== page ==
Face of Defense: Drill Instructor Enjoys Fly-fishing
By Marine Corps Lance Cpl. Rebecca A. Lamont
Special to American Forces Press Service
MARINE CORPS RECRUIT DEPOT SAN DIEGO, March 16, 2010 He started learning the ins and outs of fly-fishing from his grandfather at age 7. Years later, he’d spend every day on the Gunnison River in Colorado.
Marine Corps Staff Sgt. David R. Brewer, a drill instructor at the recruit training center in San Diego, acquired a passion for fly-fishing from his grandfather while growing up in Colorado. U.S. Marine Corps photo by Lance Cpl. Rebecca A. Lamont
(Click photo for screen-resolution image);high-resolution image available.
“My grandfather taught me everything I know about fly-fishing,” said Marine Corps Staff Sgt. David R. Brewer, a drill instructor with Platoon 3263, Company M.
Fly-fishing differs from other forms of fishing because the individual stands in a river with waders and uses an artificial bug as bait, using an ancient angling method.
“It gives me an adrenaline rush,” Brewer said. “You don’t know when the fish will jump out, and then it becomes a fight.”
The Gunnison River is Brewer’s favorite place to fish because it’s in a canyon; the water is incredibly clear. It’s a very peaceful place and few people know about it.
“I’d fish with my grandfather and usually my two younger brothers as well,” Brewer said. “We are all best friends.”
Brewer’s grandfather once showed his grandsons how to catch trout using a cookie.
“One day my brothers and I were making fun of my grandfather, telling him he wasn’t going to catch anything that day,” Brewer recalled. “Well, then he put [a cookie] in his mouth and casted his fly 15 feet ahead.” Within a minute, his grandfather reeled in an 11-pound brown trout -- a large-sized fish to catch in a river -- and his grandfather had the last laugh, Brewer said.
More recently, Brewer’s grandfather celebrated his birthday with his son and Brewer on a deep-sea fishing charter boat in San Diego. Although he didn’t keep his catch, Brewer’s grandfather caught a 350-pound hammerhead shark. “He put him back. It’s all about the thrill,” Brewer said. “Besides, what is someone going to do with 350 pounds of meat?”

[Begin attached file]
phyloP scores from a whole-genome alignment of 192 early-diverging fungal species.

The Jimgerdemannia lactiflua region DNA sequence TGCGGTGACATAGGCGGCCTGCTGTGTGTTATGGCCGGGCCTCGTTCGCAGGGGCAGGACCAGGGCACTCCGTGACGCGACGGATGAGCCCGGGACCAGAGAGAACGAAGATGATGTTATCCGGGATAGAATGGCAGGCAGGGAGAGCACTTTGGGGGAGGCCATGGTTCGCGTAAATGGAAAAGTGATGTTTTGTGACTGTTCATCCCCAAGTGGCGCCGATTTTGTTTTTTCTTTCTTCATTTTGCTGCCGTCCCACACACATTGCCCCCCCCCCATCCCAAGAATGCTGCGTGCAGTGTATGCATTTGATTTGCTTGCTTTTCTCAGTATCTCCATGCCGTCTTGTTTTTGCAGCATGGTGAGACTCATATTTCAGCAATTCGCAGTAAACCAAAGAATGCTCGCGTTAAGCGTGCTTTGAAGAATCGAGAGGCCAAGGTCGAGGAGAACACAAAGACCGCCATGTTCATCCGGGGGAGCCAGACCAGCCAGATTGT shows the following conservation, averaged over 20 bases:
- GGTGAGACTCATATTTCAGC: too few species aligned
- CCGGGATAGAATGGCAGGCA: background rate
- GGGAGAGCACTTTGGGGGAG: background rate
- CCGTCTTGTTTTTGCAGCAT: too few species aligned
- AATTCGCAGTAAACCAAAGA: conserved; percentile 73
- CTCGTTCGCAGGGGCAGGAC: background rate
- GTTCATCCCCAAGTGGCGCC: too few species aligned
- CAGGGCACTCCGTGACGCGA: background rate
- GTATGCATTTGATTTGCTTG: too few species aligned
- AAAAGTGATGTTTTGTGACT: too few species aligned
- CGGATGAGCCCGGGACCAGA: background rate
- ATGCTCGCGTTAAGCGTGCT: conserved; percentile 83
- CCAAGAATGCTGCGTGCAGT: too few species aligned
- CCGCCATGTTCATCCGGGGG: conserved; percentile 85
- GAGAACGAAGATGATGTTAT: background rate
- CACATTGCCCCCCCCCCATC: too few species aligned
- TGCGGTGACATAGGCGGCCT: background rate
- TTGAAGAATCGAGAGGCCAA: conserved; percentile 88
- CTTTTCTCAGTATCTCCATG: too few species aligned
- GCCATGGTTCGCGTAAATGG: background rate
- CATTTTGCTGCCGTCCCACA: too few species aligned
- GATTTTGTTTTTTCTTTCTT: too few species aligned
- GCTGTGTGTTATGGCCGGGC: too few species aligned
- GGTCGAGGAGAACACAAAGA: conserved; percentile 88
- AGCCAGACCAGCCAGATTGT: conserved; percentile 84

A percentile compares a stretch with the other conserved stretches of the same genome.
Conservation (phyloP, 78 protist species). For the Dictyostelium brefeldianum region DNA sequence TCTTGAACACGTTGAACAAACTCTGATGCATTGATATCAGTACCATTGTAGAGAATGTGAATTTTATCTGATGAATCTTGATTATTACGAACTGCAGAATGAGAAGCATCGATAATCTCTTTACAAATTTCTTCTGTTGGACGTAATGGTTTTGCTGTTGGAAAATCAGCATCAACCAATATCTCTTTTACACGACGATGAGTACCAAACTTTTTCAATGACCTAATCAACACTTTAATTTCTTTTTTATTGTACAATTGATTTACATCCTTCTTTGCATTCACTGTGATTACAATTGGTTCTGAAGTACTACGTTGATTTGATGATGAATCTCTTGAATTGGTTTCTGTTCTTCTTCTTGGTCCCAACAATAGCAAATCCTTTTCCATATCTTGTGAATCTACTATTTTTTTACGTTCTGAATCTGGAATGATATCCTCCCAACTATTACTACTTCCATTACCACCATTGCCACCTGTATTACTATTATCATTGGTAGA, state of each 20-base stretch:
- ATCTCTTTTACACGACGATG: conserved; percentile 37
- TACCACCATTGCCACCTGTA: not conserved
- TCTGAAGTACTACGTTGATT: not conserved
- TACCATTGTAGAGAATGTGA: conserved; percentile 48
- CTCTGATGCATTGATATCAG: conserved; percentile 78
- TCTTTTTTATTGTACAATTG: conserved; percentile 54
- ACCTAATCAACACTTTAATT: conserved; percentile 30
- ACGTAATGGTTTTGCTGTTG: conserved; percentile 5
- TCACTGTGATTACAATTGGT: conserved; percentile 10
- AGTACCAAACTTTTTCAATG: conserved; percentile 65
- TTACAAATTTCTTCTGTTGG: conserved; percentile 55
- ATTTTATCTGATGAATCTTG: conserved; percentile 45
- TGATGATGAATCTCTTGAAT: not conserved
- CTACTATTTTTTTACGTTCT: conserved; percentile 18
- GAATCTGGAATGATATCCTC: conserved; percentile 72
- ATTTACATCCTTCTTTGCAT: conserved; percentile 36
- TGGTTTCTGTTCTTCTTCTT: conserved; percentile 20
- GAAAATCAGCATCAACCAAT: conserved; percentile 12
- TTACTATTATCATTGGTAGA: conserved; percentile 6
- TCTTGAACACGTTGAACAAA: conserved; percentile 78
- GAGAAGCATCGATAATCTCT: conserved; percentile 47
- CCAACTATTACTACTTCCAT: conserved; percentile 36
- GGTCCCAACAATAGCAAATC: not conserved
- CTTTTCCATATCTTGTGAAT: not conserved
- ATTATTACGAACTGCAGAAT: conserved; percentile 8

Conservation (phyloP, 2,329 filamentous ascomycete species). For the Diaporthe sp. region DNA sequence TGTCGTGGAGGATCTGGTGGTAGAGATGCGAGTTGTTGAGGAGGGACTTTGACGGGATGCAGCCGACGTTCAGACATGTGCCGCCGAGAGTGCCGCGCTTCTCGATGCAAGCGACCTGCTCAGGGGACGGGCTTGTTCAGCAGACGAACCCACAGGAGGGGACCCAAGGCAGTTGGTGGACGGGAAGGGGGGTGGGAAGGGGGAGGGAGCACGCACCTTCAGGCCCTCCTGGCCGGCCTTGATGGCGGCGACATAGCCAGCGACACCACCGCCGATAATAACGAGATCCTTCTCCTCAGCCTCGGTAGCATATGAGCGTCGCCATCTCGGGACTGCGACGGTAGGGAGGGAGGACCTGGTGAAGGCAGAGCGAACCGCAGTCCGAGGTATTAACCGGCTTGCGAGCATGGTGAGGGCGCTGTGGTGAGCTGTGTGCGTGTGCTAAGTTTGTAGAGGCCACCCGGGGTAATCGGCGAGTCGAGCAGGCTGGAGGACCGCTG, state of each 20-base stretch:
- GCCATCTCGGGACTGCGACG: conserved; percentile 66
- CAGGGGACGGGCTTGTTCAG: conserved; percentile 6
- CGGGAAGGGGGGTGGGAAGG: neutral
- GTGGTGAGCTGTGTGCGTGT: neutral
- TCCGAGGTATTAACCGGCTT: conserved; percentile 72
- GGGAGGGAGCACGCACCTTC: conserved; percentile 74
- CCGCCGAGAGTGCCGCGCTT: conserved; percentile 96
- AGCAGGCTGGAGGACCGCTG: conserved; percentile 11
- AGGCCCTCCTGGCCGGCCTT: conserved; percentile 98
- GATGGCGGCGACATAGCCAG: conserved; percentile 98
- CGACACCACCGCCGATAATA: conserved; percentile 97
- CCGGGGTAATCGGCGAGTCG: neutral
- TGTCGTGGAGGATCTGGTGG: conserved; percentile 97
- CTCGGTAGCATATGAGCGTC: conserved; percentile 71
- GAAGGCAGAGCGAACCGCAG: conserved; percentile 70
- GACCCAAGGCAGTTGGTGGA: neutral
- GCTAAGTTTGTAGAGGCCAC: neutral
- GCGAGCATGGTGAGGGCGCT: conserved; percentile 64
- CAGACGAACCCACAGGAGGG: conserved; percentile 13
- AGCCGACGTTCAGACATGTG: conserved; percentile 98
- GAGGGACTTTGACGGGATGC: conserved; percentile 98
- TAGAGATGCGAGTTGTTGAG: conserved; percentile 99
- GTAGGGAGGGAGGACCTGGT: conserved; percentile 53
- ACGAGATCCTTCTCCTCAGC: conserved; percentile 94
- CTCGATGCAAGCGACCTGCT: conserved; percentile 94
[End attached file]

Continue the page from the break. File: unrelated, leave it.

Brewer had a fish story worthy of telling for years when he caught a 14-pound rainbow trout on the Colorado River in Glenwood Springs, Colo.
“My brother and I were fishing one day and I was standing on a rock in the center of the river,” he said. A fish grabbed his fly and unraveled all the line off his reel.
“I had to get off my rock and follow him,” Brewer said. “He dragged me into a strong current, and the water was up to my neck, so I had to hop on another rock.” But then he slipped.
“All my gear went down river, and I had to swim at this point,” he said. “But I never let go of that fishing pole.”
Two hours later, Brewer finally won the fight, but with a price. Although he lost all of his fishing gear, it was well worth catching that rainbow trout, he said.
“I don’t eat fish; I just snap a picture and let it go,” he said. “It’s just for the experience and the competition between my brothers on who can catch the biggest fish, that’s all.”
It’s also a good time on the river and nice bonding with family, he said.
Brewer will be home on leave soon, fishing with his brothers. He and his grandfather plan to go fly-fishing in Alaska someday, he said, because they look forward to the challenging fight the 50-pound salmon there would bring.
“I’m going to be catching big fish for the rest of my life. I guarantee it,” Brewer said.
(Lance Cpl. Rebecca A. Lamont serves at Marine Corps Recruit Depot San Diego.)